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was…I was heading to a party. I went with my friends…We got there, and then…that’s it.” “That’s it?” he asks, his expression softening. She squeezes her eyes shut and tries to remember, but she can’t. “That’s it.” He sighs heavily, his eyes focusing in the shadows over her shoulder. “You were drinking,” he tells her, and his voice is deep and quiet. “Okay…” she nods, waiting. “You drank a lot,” he adds, his voice growing stern. “And—“ he shifts, his mouth pulling into a frown. “Someone drugged you.” She pulls back, watching him carefully. “What?” He grits his teeth and spits it out again. “Someone drugged you.” Her gaze falls to the ground, searching the darkness. “Well—what happened to me? How did I end up here? Where even is here—“ her eyes shoot up to his, “—you never answered my questions.” “Lulu,” he starts, reaching a hand out. “That’s not—I don’t go by that anymore,” she snaps, forcing away the drop in her stomach. “It’s Lucy.” He turns his hand to show his surrender, and then drops it. “I’m sorry—Lucy. I helped you, and you’re okay now. You can go back.” She shakes her head, looking around. “I still don’t understand.” “You don’t have to,” he says, stepping closer. “But you have to go now. It’s time.” He reached his hand out again and took hers. “But I don’t—“ she blinked, and suddenly she was staring up at the morning sky, surrounded by snow.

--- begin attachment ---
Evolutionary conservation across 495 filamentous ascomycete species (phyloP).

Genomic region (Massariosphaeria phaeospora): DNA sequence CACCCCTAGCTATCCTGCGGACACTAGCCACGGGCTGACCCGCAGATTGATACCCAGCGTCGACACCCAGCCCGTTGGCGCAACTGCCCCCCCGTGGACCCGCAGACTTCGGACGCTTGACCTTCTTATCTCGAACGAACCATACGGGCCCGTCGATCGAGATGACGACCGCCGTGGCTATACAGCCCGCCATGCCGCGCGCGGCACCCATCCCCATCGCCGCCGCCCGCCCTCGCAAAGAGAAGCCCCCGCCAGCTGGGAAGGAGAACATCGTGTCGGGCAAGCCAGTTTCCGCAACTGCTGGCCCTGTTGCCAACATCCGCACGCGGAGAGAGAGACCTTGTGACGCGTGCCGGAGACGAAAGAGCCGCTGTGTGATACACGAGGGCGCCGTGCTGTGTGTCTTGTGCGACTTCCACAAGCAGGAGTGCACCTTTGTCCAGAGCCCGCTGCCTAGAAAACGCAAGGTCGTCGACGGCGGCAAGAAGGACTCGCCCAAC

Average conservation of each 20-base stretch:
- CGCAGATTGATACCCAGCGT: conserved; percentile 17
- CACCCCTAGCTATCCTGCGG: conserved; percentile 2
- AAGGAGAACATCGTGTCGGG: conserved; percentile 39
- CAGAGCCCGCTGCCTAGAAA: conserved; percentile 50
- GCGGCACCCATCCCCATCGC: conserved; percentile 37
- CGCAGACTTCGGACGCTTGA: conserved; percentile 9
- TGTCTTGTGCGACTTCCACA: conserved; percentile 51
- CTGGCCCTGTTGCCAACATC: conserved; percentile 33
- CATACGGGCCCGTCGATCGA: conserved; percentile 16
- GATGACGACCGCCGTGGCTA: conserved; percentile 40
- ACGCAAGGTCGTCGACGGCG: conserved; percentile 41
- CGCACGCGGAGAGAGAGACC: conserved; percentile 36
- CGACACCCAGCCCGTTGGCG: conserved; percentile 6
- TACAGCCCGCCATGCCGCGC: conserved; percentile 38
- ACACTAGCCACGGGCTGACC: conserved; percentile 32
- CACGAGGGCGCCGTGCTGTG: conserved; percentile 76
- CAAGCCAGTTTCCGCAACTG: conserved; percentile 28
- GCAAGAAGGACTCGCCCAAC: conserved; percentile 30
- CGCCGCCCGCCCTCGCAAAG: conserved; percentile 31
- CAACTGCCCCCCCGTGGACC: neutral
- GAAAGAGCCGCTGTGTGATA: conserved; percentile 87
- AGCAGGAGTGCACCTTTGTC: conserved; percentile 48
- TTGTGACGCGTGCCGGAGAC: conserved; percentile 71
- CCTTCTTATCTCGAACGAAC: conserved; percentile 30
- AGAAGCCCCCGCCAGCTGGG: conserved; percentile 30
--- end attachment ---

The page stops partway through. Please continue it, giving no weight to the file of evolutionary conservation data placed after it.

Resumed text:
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he finds him again a year later, in the middle of the night on the side of a highway.